“Wireless data with GPS technologies will enable a host of location-based services, geo-fencing technologies, and alert-based services,” she said. “Of course, basic tracking and management of devices and inventories will also be maintained.”
Fay concluded, “In the future, we’ll see feature-rich devices widely deployed to mobile workers, which are connected to the corporate Intranet and Internet. These devices exist today; however, they are mostly targeted to corporate workers and the systems themselves operate too slowly to be effective.
“With the deployment of wireless networks and companies developing targeted applications for vertical markets such as HVACR, widespread adoption is on the horizon.”
For a complete listing of websites for GPS companies mentioned in this article, see "Manufacturers List GPS Products" sidebar below.
Sidebar: GPS Case StudyDALLAS, TX — Wilson Heating & Air Inc. (www.wilsonsvc.com) is a family-run business that provides sales, installation, and maintenance services for residential and commercial air conditioning and heating systems throughout Dallas and the surrounding north-Texas area.
The contractor wanted to control the use of personal mileage and, therefore, unnecessary fuel and maintenance costs.
In addition, the ability to control and monitor all aspects of the fleet was important to maximize productivity and reduce payroll expenses. The company chose the Vehicle Management Information (VMI), manufactured by Minorplanet USA, Richardson, TX.
Steve Wilson, owner, listed the following results:
Productivity — “The workforce and our operations are both now much more efficient, and since installing the system, we’re generating an additional $300,000 of annual revenue.”
Payroll — “We check the drivers’ timecards against the system weekly and we’re spending 10% less on payroll. This amounts to more than $90,000 of savings per year, which is just phenomenal!”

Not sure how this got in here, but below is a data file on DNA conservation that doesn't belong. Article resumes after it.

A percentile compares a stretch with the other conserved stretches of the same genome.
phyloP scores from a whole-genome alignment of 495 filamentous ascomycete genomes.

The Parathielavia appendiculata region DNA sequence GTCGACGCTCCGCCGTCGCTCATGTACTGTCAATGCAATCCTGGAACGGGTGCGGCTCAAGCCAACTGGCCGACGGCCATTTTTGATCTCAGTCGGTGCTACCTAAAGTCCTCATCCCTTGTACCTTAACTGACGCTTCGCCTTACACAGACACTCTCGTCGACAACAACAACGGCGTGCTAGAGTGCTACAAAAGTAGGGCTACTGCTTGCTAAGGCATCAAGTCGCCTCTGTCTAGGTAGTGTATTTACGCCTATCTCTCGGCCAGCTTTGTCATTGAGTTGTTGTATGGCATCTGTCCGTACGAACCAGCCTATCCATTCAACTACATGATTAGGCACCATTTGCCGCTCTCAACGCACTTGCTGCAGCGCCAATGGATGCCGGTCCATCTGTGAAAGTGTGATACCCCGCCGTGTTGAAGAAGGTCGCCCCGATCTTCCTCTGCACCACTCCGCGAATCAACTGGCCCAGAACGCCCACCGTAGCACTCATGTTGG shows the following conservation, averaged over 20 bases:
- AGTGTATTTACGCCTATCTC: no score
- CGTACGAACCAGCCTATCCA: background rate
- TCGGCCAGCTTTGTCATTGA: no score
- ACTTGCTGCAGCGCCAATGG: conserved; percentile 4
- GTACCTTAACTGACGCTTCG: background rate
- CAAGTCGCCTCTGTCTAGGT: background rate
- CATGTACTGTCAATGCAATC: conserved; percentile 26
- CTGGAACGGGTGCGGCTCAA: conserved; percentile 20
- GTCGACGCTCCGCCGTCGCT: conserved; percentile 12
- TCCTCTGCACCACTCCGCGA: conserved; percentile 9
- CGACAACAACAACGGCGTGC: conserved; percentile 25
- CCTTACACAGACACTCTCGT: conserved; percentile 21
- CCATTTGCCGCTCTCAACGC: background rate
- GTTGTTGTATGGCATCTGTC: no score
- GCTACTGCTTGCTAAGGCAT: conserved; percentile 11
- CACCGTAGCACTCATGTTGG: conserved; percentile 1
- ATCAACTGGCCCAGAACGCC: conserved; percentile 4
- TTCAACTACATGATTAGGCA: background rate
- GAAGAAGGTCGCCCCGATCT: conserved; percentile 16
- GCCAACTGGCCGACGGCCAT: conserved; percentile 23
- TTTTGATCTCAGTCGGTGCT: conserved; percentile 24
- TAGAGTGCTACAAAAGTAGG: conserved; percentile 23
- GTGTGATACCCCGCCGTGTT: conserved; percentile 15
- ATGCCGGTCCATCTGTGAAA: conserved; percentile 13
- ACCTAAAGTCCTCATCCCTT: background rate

Fuel — “Through a combination of eliminating unauthorized personal mileage and by more effectively dispatching our jobs, we’re saving over $30,000 a year on fuel and running costs. The gas savings alone will pay for the system.”
Fleet maintenance — “Total weekly mileage has been reduced by 1,800 miles, which means we’re saving around $15,000 a year on vehicle maintenance costs.”
Security — “With more than $300,000 invested in our fleet, and even more in tools and materials, we’ve seen a significant reduction in shrinkage that translates to annual savings of around $40,000.”
Driver benefits — “The savings we’ve made have enabled us to fund our employee profit-sharing program at a 10% higher rate than previous years. These dollars go tax-free straight into our employees’ pockets.”
Bottom line: a $300,000 increase in revenue and additional savings of at least $175,000.
Sidebar: Manufacturers List GPS ProductsThe manufacturers quoted in the GPS feature above have a variety of products available for HVACR contractors. This sidebar contains a brief list and product descriptions. Since some companies sell additional products, The News advises that you visit their websites for more information.
The company offers three services: RoadReport, an entry-level service for historical data only; FleetASAP, the flagship service used by more than 70,000 subscribers in North America; and RoadForce, a mobile resource management (MRM) service for managing mobile sales professionals.
The hardware used to capture data in the field, a small black box, is manufactured by @Road in connection with its partners. The user interface devices offered by @Road (for messaging, forms, proof of delivery) are manufactured by @Road’s partners, such as Symbol Technologies.